Take the 2-minute tour ×
Stack Overflow is a question and answer site for professional and enthusiast programmers. It's 100% free.

I'm still learning C, and have started using it to generate images. I can't figure out why one of my programs is segfaulting. Here's the source code, cut down to 40 lines:

#include <stdio.h>
#include <stdlib.h>
struct color {
        unsigned char r, g, b;
};
struct image {
        int w, h/*, o*/;
        struct color **data;
};
int main() {
        // Declarations
        int x, y;
        struct color *black;
        struct image *img;
        // Set up color black
        black = (struct color *) malloc(sizeof(struct color *));
        black->r = 0;
        black->g = 0;
        black->b = 0;
        // Set up image img
        img = (struct image *) malloc(sizeof(struct image *));
        img->w = 1;
        img->h = 1;
        /*img->o = 0;*/
        img->data = (struct color **) malloc(img->h * sizeof(struct color *));
        for (y = 0; y < img->h; y++) {
                img->data[y] = (struct color *) malloc(img->w * sizeof(struct color));
        }
        // Fill in img with black
        for (x = 0; x < img->w; x++) {
                for (y = 0; y < img->h; y++) {
                        img->data[y][x].r = black->r;
                        img->data[y][x].g = black->g;
                        img->data[y][x].b = black->b;
                }
        }
        // Free black
        free(black);
        // Free img
        for (y = 0; y < img->h; y++)
                free(img->data[y]);
        free(img->data); // Segfaults
        free(img); // Also segfaults
        return 0;
}

It compiles and runs fine (using gcc on Ubuntu and on Vista with Cygwin), but uncommenting the two lines dealing with img->o breaks it. I have a feeling it's related to this previous question, but I'm malloc'ing everything that needs to be malloc'ed (I think). Any help would be appreciated.

share|improve this question

4 Answers 4

There is a bug in your malloc statements. You are mallocing a pointer and not a struct. This gives you only 4 bytes of memory instead of the actual size required by your struct.

black = malloc(sizeof(*black));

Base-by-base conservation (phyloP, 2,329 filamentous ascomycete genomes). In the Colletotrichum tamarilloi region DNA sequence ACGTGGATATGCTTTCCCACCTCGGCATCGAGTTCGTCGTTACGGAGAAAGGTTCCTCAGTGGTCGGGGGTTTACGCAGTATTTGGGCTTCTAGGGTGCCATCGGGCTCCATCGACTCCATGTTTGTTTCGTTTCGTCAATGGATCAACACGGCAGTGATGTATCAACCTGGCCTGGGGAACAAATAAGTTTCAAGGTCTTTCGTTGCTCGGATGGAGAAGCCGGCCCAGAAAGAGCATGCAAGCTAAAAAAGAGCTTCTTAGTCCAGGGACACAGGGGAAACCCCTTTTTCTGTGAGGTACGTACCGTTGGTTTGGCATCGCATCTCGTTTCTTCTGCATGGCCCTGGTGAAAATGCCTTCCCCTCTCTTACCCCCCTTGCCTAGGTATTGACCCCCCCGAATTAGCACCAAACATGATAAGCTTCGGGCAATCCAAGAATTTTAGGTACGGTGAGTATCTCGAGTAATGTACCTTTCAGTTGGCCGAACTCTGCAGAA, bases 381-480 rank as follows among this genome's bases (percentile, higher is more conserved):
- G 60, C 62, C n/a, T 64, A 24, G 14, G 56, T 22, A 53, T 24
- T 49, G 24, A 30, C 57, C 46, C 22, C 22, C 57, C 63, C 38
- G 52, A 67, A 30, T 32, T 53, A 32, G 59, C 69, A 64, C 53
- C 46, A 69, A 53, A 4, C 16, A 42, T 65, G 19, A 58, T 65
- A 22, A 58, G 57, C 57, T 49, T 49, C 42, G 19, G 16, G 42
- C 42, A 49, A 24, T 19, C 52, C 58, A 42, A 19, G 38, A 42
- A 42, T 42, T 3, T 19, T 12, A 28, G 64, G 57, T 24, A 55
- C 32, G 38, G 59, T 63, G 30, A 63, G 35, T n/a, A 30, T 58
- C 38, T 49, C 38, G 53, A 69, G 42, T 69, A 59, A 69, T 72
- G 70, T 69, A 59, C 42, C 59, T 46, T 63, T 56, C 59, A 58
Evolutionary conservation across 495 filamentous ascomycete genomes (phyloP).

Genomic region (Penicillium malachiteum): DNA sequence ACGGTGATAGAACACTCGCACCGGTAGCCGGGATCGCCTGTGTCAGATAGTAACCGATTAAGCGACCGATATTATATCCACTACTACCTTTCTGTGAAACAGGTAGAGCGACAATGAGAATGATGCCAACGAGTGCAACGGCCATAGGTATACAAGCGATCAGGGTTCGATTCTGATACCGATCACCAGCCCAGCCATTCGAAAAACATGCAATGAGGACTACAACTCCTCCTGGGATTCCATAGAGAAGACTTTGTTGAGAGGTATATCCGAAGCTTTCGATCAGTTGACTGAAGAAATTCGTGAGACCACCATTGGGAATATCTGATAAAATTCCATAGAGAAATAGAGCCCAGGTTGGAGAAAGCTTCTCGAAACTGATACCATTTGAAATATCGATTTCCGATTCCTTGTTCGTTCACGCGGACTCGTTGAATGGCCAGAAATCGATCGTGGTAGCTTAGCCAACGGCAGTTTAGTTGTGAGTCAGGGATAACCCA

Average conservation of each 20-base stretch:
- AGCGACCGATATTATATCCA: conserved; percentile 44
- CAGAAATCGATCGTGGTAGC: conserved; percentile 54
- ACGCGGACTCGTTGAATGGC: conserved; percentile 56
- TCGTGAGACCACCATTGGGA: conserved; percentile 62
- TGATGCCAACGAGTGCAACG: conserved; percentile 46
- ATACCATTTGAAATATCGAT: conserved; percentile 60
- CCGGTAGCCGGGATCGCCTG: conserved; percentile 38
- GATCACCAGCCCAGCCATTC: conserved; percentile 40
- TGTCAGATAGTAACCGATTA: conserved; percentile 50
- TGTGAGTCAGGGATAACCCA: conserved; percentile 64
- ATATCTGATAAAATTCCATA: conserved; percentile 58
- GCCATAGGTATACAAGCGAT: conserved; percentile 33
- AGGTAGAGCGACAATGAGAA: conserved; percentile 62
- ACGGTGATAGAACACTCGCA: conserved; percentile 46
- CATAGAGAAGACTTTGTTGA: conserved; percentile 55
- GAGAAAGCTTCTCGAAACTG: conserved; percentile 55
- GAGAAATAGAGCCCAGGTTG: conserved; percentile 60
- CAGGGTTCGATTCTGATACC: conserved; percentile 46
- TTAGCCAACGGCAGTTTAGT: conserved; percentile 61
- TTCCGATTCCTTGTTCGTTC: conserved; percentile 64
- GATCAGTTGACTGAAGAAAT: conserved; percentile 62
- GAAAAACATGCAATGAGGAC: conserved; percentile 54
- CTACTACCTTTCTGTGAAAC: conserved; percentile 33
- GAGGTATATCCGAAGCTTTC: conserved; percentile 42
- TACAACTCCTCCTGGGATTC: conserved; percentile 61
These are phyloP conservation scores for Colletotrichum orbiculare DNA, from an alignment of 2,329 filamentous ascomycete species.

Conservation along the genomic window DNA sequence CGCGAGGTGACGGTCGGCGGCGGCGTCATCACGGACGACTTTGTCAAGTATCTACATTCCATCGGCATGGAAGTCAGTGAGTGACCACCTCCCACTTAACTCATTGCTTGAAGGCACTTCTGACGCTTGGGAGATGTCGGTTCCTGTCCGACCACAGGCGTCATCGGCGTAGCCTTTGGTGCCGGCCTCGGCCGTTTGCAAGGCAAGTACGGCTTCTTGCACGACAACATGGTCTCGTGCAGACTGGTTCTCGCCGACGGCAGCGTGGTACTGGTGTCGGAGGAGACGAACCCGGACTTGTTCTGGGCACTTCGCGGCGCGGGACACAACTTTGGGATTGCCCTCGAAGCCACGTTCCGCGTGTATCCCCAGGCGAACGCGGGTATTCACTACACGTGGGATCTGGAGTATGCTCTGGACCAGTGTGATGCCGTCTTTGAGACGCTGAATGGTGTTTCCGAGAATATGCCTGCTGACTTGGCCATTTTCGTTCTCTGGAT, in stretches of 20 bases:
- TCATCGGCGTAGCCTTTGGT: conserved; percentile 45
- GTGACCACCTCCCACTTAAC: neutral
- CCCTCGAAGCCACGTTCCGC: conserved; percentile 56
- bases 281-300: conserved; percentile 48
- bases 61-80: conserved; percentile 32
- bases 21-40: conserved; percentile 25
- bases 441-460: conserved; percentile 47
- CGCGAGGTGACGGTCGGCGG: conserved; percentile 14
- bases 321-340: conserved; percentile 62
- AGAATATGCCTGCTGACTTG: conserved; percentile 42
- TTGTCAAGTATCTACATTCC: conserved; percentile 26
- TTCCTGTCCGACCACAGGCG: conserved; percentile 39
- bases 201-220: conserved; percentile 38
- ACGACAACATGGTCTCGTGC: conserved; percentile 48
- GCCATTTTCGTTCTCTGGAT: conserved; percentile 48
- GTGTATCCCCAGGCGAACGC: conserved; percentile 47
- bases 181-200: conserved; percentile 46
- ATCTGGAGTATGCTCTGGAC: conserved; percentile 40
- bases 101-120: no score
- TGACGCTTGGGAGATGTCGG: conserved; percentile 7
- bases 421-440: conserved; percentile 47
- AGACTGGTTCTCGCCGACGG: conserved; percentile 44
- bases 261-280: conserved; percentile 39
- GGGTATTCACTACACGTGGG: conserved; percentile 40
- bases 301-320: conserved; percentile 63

When allocating memory for a pointer, you need to allocate memory for the thing being pointed at, not the type of the pointer. If you simply write sizeof(*black) as shown, you will always get the right type, even if the type of black changes.

share|improve this answer
1  
this way is also valid and more clear, IMHO: black = malloc(sizeof(struct black)); –  Tiago Jun 5 '10 at 0:42

At first glance, it seems that you're using an additional level of pointer indirection, and that's causing the segfault. When you malloc memory, it's a pointer to the object, not a pointer to a pointer to an object. So you'll have:

img = (struct image *)malloc(sizeof(struct image))
img->o = 0
share|improve this answer
1  
You need not (and should not) cast the return value of malloc() in C. –  aib Feb 24 '09 at 14:11

JaredPar has the right answer, but if you get a segfault, the first thing to do is run the program under valgrind. It is a huge help for dealing with problems like this.

BTW, I've wasted days on that exact bug. Be happy you ran into it early in your C programming career and will always watch out for it in the future.

share|improve this answer

Oops, the code was cut off; I forgot to escape a less-than sign. Here it is:

#include <stdio.h>
#include <stdlib.h>
struct color {
    unsigned char r, g, b;
};
struct image {
    int w, h/*, o*/;
    struct color **data;
};
int main() {
    // Declarations
    int x, y;
    struct color *black;
    struct image *img;
    // Set up color black
    black = (struct color *) malloc(sizeof(struct color *));
    black->r = 0;
    black->g = 0;
    black->b = 0;
    // Set up image img
    img = (struct image *) malloc(sizeof(struct image *));
    img->w = 1;
    img->h = 1;
    /*img->o = 0;*/
    img->data = (struct color **) malloc(img->h * sizeof(struct color *));
    for (y = 0; y < img->h; y++) {
    	img->data[y] = (struct color *) malloc(img->w * sizeof(struct color));
    }
    // Fill in img with black
    for (x = 0; x < img->w; x++) {
    	for (y = 0; y < img->h; y++) {
    		img->data[y][x].r = black->r;
    		img->data[y][x].g = black->g;
    		img->data[y][x].b = black->b;
    	}
    }
    // Free black
    free(black);
    // Free img
    for (y = 0; y < img->h; y++)
    	free(img->data[y]);
    free(img->data);
    free(img);
    // Return
    return 0;
}
share|improve this answer

Your Answer

 
discard

By posting your answer, you agree to the privacy policy and terms of service.